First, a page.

Ringu and the cinema of attraction
Sunday 18 July 2010, by
Ringu was released in Japan in 1999 and was an instant hit. It became the highest grossing horror film in Japan at 15.9 billion yen ($137.7 million). Its reception in the UK was much more muted when it was released in a handful of art house local cinemas and then on Channel four in 2002. A few months later remakes where on the way in the US and in Korea as, mainly through word of mouth, its popularity gathered momentum. From a small number of horror fans, Ringu reached an international mass audience and ushered in a new genre of horror, conveniently placed under the umbrella term J-horror. Ringu is based on a novel entitled Ring that was released ten years before the film and although the book became a bestseller in Japan, there was never a demand for its translation into other languages until the film was made. Pertinently, the film significantly differs from the novel. Indeed, Ringu is a purely cinematic creation that would not translate well as a book.
Interestingly, Nakata utilises processes not dissimilar to those of early cinema, what Tom Gunning calls the “cinema of attractions”, a concept that “envisioned cinema as a series of visual shocks”. The term qualifies mainly films prior to 1906 in which plot or narrative was virtually inexistent and whose visual trickery was reminiscent of fairground attractions as the novelty of the medium was vastly experimented with. Like most horror films, the appeal of Ringu derives to a certain extent from images that produce shock and that can be free of any meaning. Fans and reviewers alike argue that the film is a prime example of psychological horror in that the horror itself is suggested rather than seen. Yet, a number of scenes are purely visual and can be experienced in themselves for their ability to shock.
I would say there are three scenes that in which meaning does not have to play a part for them to be visually stimulating; the deformed faces in the photographs, the screaming contorted bodies of Sadako’s victims and the obvious one, Sadako crawling out of the TV. These all have in common a sort of fairground attraction trickery, the meaningless distortions, the photographs transforming mistranslating reality, a TV image leaking into the real world. This is the penultimate sequence in which Sadako crawls out of the TV, which has become commonly known as “the TV scene”. The impossible movements of her body are themselves reminiscent of the fascination people drew from contortionists that were part of the entertainment in fairgrounds and still draw from unusual bodies. One viewer says the film scared him because “the character moves weirdly, looks and dresses in a way that is just scary as she comes out of the T.V”. One could also relate this sequence to the instance of trompe l’oeil, playing on the realism of the image and going one step further by having the character literally climbing out of the TV screen. This scene is oddly reminiscent of the Lumière film The Arrival of a Train. Countless stories are recounted of viewers covering their faces, huddling back in their seats or even running out of the room.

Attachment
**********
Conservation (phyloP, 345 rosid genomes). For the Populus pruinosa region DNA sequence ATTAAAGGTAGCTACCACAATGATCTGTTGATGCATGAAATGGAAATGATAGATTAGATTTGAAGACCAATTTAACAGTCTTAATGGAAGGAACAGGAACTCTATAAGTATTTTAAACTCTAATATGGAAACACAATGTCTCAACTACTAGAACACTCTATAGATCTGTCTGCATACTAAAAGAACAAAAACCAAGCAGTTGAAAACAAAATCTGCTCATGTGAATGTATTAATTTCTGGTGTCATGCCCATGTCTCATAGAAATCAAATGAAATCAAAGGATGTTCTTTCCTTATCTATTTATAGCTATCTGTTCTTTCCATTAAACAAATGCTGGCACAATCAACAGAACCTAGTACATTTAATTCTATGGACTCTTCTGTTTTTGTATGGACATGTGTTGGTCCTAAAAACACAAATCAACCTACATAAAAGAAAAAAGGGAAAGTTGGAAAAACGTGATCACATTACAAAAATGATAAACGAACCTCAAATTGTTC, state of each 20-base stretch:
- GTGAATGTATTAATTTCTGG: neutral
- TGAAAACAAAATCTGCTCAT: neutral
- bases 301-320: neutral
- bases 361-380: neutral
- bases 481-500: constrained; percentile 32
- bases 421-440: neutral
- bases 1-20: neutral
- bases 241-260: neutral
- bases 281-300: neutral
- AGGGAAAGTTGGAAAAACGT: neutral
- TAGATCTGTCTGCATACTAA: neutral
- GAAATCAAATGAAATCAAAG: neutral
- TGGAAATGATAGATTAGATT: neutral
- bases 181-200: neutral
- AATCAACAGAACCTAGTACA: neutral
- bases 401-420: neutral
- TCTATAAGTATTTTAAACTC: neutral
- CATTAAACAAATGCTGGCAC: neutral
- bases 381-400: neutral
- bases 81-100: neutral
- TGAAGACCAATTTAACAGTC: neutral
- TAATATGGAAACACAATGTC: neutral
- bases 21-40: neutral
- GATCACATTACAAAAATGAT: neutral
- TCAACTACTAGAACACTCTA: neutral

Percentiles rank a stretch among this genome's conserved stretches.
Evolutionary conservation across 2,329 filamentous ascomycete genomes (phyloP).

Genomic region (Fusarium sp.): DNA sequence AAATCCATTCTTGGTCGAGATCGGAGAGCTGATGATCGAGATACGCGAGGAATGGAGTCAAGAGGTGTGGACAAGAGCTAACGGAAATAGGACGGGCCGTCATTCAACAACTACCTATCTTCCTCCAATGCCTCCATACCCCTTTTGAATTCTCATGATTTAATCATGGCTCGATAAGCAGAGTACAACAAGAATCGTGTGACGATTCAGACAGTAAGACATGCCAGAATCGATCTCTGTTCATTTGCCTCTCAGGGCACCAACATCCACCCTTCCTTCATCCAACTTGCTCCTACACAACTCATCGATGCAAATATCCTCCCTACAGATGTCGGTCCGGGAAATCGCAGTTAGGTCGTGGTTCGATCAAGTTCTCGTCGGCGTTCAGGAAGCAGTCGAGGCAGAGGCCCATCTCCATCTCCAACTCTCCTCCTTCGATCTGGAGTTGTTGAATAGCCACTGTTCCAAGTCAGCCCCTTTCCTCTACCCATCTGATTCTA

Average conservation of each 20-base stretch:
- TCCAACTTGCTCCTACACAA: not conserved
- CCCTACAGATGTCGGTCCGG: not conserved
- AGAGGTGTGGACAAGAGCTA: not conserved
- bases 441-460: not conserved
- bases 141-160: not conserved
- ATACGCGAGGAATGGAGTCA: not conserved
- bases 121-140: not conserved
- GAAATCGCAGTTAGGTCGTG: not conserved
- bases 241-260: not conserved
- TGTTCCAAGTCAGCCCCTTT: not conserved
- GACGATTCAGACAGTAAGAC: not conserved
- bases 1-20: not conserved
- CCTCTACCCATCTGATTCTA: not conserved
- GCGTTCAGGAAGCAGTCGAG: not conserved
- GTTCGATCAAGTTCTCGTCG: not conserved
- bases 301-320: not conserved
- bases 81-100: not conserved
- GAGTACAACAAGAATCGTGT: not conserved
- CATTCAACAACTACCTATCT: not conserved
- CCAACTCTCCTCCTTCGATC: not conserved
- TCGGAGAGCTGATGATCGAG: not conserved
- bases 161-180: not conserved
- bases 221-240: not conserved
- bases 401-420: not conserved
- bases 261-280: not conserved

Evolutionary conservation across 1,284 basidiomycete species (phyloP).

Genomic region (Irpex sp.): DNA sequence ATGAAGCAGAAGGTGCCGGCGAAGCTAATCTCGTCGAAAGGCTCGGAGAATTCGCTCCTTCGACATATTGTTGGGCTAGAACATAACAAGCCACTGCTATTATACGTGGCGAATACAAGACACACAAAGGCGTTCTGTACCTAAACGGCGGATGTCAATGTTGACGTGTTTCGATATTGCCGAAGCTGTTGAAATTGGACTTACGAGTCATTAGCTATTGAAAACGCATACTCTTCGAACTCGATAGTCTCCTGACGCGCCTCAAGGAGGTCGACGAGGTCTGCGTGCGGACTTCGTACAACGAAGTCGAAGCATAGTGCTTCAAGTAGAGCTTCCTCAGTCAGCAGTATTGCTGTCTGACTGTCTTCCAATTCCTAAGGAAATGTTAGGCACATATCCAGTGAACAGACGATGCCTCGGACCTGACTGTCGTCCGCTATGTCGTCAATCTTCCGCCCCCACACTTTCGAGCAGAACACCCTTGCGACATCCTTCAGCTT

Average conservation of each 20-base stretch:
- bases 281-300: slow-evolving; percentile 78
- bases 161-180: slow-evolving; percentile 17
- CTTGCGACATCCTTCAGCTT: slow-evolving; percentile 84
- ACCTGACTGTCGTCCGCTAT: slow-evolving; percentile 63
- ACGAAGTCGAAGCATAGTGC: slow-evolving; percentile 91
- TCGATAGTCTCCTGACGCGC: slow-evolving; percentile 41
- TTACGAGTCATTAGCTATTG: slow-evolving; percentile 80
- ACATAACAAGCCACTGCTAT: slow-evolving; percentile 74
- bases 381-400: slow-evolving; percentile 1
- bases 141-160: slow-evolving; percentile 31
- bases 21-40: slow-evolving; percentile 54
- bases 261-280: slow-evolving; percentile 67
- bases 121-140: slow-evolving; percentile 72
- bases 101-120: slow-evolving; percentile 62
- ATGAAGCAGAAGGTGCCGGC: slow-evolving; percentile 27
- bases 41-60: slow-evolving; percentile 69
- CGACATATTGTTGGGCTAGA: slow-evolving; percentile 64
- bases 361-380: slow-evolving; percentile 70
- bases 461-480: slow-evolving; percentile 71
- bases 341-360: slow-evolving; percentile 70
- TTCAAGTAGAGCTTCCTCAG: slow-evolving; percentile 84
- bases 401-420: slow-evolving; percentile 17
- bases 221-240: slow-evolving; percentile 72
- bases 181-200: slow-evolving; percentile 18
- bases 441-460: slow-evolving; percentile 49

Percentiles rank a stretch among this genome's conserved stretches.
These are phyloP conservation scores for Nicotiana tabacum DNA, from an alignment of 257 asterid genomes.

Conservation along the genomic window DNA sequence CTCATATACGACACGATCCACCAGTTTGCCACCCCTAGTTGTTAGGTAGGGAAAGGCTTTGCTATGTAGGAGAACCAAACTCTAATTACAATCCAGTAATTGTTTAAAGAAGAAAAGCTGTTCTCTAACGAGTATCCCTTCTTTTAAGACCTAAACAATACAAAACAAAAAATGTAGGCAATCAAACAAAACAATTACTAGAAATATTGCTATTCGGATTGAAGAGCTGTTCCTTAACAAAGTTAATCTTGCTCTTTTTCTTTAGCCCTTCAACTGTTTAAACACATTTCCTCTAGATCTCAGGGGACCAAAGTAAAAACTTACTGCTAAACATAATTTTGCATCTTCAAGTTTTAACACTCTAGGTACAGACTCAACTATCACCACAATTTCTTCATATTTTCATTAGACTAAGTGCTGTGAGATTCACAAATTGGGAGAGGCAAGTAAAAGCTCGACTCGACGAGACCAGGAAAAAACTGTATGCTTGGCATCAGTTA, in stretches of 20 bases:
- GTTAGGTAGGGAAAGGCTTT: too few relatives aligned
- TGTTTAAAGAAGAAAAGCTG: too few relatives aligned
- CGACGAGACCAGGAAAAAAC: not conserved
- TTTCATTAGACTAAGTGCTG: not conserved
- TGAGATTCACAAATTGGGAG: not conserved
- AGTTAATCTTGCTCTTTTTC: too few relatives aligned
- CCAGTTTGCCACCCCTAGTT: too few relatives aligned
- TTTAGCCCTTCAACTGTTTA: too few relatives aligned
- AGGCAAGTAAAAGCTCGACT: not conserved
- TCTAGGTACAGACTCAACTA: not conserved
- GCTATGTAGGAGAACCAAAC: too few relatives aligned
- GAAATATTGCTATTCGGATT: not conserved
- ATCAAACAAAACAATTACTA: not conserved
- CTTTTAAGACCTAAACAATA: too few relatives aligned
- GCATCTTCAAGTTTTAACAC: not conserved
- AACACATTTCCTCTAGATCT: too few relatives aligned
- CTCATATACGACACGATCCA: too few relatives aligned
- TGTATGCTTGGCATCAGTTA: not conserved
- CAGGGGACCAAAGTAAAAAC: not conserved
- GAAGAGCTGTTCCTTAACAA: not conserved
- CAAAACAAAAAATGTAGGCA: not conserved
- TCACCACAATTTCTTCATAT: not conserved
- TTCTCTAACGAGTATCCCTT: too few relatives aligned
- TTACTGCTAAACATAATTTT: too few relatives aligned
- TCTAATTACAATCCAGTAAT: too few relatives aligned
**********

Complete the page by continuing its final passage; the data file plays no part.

In the cinema of attraction, there are further shocks and thrills to be acquired from the actual shift of still to moving image. During the Lumière projection, still photographs gave way to movement, a delay astonishing the spectators. This can be related to a common reaction on the part of the viewers. Many claim, “It all happens in the background, you look at the screen and think nothing is happening, but then you look closer and you see something moving”. Overall, in Ringu, we get to watch Sadako’s film four times. The last sequence is a still image of a well and, each time, the sequence lasts longer until at the very end, squinting, we see something white emerging from the well, before the screen goes blank.
These effects owe much to the intricate montage, the best instance of which is that of the video itself, of Sadako’s film. Usually, the meaning of the image is reinforced by its association with another image. However, in a sort of reversal effect, in this sequence, the montage removes any literal meaning, instead producing affect. For example, we see a shot of a mirror reflecting a woman brushing her hair, and then it cuts to a split-second shot of a mirror on the other side of the wall reflecting the silhouette of a little girl and then reverts back to the woman. A priori, each shot is mundane, but the fact that the second shot is so short surprises the viewer and doesn’t allow for a clear picture of the girl, producing a troubling, scary image.
Yet, the unfolding narrative equally provokes suspense. Attraction and narrative by no means exclude each other. Recent analyses of horror film trends have shown that viewers judged the quality of films on the basis of original, imaginative plots, and on their ability to generate tension and suspense, largely preferred over shock and revulsion. Although the accurateness of such findings should not be over-emphasised, they do go some way in explaining the popularity of Ringu and similar films.
The gap between the novel and the film is surprisingly large. Had Nakata been faithful to the novel, it would have been a thriller at most, or possibly even a drama. He chose to make the most of basic cinematic devices reminiscent of early film to create a horror classic.